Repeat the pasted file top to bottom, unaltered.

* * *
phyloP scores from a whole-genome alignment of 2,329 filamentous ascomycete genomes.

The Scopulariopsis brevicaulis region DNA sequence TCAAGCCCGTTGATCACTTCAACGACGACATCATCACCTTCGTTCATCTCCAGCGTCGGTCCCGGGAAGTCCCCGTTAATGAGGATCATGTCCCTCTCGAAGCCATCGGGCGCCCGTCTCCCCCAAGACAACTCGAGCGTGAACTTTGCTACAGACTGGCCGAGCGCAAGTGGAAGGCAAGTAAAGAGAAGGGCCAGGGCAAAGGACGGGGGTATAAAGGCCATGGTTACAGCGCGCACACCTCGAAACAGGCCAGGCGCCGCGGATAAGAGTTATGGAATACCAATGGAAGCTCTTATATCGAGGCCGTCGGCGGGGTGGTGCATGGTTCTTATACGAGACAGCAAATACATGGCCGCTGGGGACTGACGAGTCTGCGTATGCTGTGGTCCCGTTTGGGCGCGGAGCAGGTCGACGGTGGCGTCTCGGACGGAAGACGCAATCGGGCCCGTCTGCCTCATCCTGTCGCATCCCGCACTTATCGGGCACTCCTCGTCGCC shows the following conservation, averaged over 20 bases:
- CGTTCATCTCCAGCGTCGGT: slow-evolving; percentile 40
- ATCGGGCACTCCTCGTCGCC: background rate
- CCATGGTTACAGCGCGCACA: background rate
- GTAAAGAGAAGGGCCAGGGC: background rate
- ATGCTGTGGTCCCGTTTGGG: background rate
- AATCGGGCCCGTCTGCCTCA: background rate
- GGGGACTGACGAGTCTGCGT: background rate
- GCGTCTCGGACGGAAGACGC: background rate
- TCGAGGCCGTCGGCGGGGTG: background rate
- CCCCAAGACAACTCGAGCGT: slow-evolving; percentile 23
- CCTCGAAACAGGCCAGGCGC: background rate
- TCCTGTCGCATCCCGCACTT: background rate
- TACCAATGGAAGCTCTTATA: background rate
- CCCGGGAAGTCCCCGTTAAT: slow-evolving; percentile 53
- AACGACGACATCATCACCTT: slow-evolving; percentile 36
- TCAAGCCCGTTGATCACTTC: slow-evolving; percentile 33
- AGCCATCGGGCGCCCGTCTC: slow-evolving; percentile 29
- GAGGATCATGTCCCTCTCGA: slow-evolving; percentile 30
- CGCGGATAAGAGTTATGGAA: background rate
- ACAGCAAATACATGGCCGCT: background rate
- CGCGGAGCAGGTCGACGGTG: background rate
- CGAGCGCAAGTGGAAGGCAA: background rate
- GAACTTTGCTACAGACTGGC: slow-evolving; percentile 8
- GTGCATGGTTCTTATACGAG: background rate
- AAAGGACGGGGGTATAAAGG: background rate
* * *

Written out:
phyloP scores from a whole-genome alignment of 2,329 filamentous ascomycete genomes.

The Scopulariopsis brevicaulis region DNA sequence TCAAGCCCGTTGATCACTTCAACGACGACATCATCACCTTCGTTCATCTCCAGCGTCGGTCCCGGGAAGTCCCCGTTAATGAGGATCATGTCCCTCTCGAAGCCATCGGGCGCCCGTCTCCCCCAAGACAACTCGAGCGTGAACTTTGCTACAGACTGGCCGAGCGCAAGTGGAAGGCAAGTAAAGAGAAGGGCCAGGGCAAAGGACGGGGGTATAAAGGCCATGGTTACAGCGCGCACACCTCGAAACAGGCCAGGCGCCGCGGATAAGAGTTATGGAATACCAATGGAAGCTCTTATATCGAGGCCGTCGGCGGGGTGGTGCATGGTTCTTATACGAGACAGCAAATACATGGCCGCTGGGGACTGACGAGTCTGCGTATGCTGTGGTCCCGTTTGGGCGCGGAGCAGGTCGACGGTGGCGTCTCGGACGGAAGACGCAATCGGGCCCGTCTGCCTCATCCTGTCGCATCCCGCACTTATCGGGCACTCCTCGTCGCC shows the following conservation, averaged over 20 bases:
- CGTTCATCTCCAGCGTCGGT: slow-evolving; percentile 40
- ATCGGGCACTCCTCGTCGCC: background rate
- CCATGGTTACAGCGCGCACA: background rate
- GTAAAGAGAAGGGCCAGGGC: background rate
- ATGCTGTGGTCCCGTTTGGG: background rate
- AATCGGGCCCGTCTGCCTCA: background rate
- GGGGACTGACGAGTCTGCGT: background rate
- GCGTCTCGGACGGAAGACGC: background rate
- TCGAGGCCGTCGGCGGGGTG: background rate
- CCCCAAGACAACTCGAGCGT: slow-evolving; percentile 23
- CCTCGAAACAGGCCAGGCGC: background rate
- TCCTGTCGCATCCCGCACTT: background rate
- TACCAATGGAAGCTCTTATA: background rate
- CCCGGGAAGTCCCCGTTAAT: slow-evolving; percentile 53
- AACGACGACATCATCACCTT: slow-evolving; percentile 36
- TCAAGCCCGTTGATCACTTC: slow-evolving; percentile 33
- AGCCATCGGGCGCCCGTCTC: slow-evolving; percentile 29
- GAGGATCATGTCCCTCTCGA: slow-evolving; percentile 30
- CGCGGATAAGAGTTATGGAA: background rate
- ACAGCAAATACATGGCCGCT: background rate
- CGCGGAGCAGGTCGACGGTG: background rate
- CGAGCGCAAGTGGAAGGCAA: background rate
- GAACTTTGCTACAGACTGGC: slow-evolving; percentile 8
- GTGCATGGTTCTTATACGAG: background rate
- AAAGGACGGGGGTATAAAGG: background rate